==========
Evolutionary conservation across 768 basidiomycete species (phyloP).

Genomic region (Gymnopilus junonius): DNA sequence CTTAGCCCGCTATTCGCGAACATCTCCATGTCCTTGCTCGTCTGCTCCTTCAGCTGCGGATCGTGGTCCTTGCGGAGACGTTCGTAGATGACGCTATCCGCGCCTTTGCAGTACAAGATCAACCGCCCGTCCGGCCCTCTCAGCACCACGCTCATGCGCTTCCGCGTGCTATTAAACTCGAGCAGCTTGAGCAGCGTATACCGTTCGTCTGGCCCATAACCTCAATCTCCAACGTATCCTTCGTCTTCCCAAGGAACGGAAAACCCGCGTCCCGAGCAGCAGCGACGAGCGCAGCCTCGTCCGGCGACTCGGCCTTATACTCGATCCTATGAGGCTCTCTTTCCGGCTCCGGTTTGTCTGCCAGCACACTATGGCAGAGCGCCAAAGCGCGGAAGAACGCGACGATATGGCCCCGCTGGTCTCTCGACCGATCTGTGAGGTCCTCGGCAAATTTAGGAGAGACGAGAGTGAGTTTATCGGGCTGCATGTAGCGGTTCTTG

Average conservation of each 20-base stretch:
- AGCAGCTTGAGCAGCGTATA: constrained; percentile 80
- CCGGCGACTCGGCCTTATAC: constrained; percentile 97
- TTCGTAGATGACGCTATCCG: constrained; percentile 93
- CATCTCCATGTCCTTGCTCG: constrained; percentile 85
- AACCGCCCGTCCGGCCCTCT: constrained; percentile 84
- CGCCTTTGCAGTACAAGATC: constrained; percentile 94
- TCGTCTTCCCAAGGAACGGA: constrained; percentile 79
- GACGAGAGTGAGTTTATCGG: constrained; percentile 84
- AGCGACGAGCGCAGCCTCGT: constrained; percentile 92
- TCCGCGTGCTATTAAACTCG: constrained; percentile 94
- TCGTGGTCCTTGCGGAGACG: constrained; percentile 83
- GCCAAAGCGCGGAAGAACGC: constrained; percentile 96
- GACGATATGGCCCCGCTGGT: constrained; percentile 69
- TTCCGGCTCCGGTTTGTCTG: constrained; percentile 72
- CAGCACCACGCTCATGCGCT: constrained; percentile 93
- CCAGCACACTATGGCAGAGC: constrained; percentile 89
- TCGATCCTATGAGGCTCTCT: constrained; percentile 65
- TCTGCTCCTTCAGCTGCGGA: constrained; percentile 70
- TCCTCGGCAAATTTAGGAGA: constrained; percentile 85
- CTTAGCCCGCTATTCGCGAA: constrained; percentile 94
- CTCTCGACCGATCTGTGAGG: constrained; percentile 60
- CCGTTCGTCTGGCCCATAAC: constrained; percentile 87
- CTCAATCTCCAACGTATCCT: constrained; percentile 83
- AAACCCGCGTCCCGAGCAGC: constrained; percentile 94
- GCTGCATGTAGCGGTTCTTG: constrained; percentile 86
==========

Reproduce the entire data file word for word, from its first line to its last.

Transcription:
Evolutionary conservation across 768 basidiomycete species (phyloP).

Genomic region (Gymnopilus junonius): DNA sequence CTTAGCCCGCTATTCGCGAACATCTCCATGTCCTTGCTCGTCTGCTCCTTCAGCTGCGGATCGTGGTCCTTGCGGAGACGTTCGTAGATGACGCTATCCGCGCCTTTGCAGTACAAGATCAACCGCCCGTCCGGCCCTCTCAGCACCACGCTCATGCGCTTCCGCGTGCTATTAAACTCGAGCAGCTTGAGCAGCGTATACCGTTCGTCTGGCCCATAACCTCAATCTCCAACGTATCCTTCGTCTTCCCAAGGAACGGAAAACCCGCGTCCCGAGCAGCAGCGACGAGCGCAGCCTCGTCCGGCGACTCGGCCTTATACTCGATCCTATGAGGCTCTCTTTCCGGCTCCGGTTTGTCTGCCAGCACACTATGGCAGAGCGCCAAAGCGCGGAAGAACGCGACGATATGGCCCCGCTGGTCTCTCGACCGATCTGTGAGGTCCTCGGCAAATTTAGGAGAGACGAGAGTGAGTTTATCGGGCTGCATGTAGCGGTTCTTG

Average conservation of each 20-base stretch:
- AGCAGCTTGAGCAGCGTATA: constrained; percentile 80
- CCGGCGACTCGGCCTTATAC: constrained; percentile 97
- TTCGTAGATGACGCTATCCG: constrained; percentile 93
- CATCTCCATGTCCTTGCTCG: constrained; percentile 85
- AACCGCCCGTCCGGCCCTCT: constrained; percentile 84
- CGCCTTTGCAGTACAAGATC: constrained; percentile 94
- TCGTCTTCCCAAGGAACGGA: constrained; percentile 79
- GACGAGAGTGAGTTTATCGG: constrained; percentile 84
- AGCGACGAGCGCAGCCTCGT: constrained; percentile 92
- TCCGCGTGCTATTAAACTCG: constrained; percentile 94
- TCGTGGTCCTTGCGGAGACG: constrained; percentile 83
- GCCAAAGCGCGGAAGAACGC: constrained; percentile 96
- GACGATATGGCCCCGCTGGT: constrained; percentile 69
- TTCCGGCTCCGGTTTGTCTG: constrained; percentile 72
- CAGCACCACGCTCATGCGCT: constrained; percentile 93
- CCAGCACACTATGGCAGAGC: constrained; percentile 89
- TCGATCCTATGAGGCTCTCT: constrained; percentile 65
- TCTGCTCCTTCAGCTGCGGA: constrained; percentile 70
- TCCTCGGCAAATTTAGGAGA: constrained; percentile 85
- CTTAGCCCGCTATTCGCGAA: constrained; percentile 94
- CTCTCGACCGATCTGTGAGG: constrained; percentile 60
- CCGTTCGTCTGGCCCATAAC: constrained; percentile 87
- CTCAATCTCCAACGTATCCT: constrained; percentile 83
- AAACCCGCGTCCCGAGCAGC: constrained; percentile 94
- GCTGCATGTAGCGGTTCTTG: constrained; percentile 86